There were eighteen large out-buildings, separated from each other, as a precaution against fire, which in America would have cost a large amount of money. One of the hässjas was the largest I ever saw, to accommodate the large amount of grain harvested every year. It was one hundred and eighty feet long, and of great height ; and not far from it was an-other, about one hundred and ten feet long, forty broad, and thirty high, which had eleven cross-beams supported by twenty other beams, placed vertically, with a large area in the middle, used as a threshing-floor. This was the first farm I had seen in the North with an ice-house; the ice was not used exclusively as a luxury, but was also employed for dairy purposes, the milk being surrounded by water at a uniform temperature of 42°. This is considered better than to keep the milk in a running spring or in a cold room, the cream never souring and the butter being much better, and is now used on many dairy farms.
After wandering in Angermanland and in Medelpad I entered Helsingland, sailing along its coasts, driving along its shores, and spending some time at its comfortable farms. Its two chief towns are Hudiksvall, a seaport, in lat. 61° 50′, with a population of 3700, at the extremity of a fjord; and Soderhamn, in lat. 61° 25′, with a population of 6200, not far from the outlet of the river Ljusne, which rises among the mountains of Herjeadal and traverses the whole region. This province abounds in large forests, swamps, and bogs. Inland a number of the inhabitants are descended from the Finlanders. A high-road, passing through this district and Herjeâdal, leads to Reraas, in Norway.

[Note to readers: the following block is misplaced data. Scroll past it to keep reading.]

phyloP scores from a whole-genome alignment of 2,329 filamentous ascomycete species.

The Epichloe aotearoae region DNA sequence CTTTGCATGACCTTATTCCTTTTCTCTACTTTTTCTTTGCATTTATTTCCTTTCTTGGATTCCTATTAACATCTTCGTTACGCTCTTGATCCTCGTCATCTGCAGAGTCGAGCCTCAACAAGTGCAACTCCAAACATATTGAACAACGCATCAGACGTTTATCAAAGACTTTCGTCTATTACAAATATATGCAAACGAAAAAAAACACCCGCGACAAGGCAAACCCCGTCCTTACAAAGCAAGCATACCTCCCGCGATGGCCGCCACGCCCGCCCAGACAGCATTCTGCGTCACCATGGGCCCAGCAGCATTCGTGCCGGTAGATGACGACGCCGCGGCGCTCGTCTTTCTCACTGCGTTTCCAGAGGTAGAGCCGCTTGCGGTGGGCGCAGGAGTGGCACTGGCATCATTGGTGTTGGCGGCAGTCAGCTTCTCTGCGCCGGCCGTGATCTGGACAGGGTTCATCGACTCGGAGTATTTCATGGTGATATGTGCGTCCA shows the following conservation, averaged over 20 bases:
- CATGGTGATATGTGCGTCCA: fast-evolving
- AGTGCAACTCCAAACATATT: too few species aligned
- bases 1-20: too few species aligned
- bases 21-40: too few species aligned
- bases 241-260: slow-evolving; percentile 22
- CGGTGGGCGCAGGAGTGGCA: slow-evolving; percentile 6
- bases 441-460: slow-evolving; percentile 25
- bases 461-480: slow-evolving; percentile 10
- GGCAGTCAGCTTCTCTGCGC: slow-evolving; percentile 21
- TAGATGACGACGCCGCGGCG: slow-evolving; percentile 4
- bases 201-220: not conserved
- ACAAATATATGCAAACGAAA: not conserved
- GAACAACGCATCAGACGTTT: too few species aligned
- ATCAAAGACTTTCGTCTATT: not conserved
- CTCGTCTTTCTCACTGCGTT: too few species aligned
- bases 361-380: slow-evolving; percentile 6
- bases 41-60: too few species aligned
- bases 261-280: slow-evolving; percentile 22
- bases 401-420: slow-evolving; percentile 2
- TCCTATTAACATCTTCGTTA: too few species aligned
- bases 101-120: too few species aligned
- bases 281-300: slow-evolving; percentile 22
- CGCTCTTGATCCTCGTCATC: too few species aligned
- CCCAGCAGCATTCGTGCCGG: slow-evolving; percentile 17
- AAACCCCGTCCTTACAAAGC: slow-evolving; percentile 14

While travelling in this part of the country, one afternoon I halted at Harmânger, near the sea, before a farm, whose buildings formed a square, entered through a porch. On inquiring if I could remain for a few days, I was welcomed, and a maid conducted me to one of the. guests’ rooms up-stairs. After a simple repast, I went to the parsonage, where I was kindly received by the pastor, who at that time was preparing the youth of the parish for confirmation ; he was an excellent man, and insisted that I should often take my meals with him and his family. When we went to visit the church he took the key with him. The keys here are always very large, especially those of the churches, the locks of which are often very old. This one was at least a foot long, and of such calibre that, by piercing a hole in the tube, it would have made a very good pistol of large size.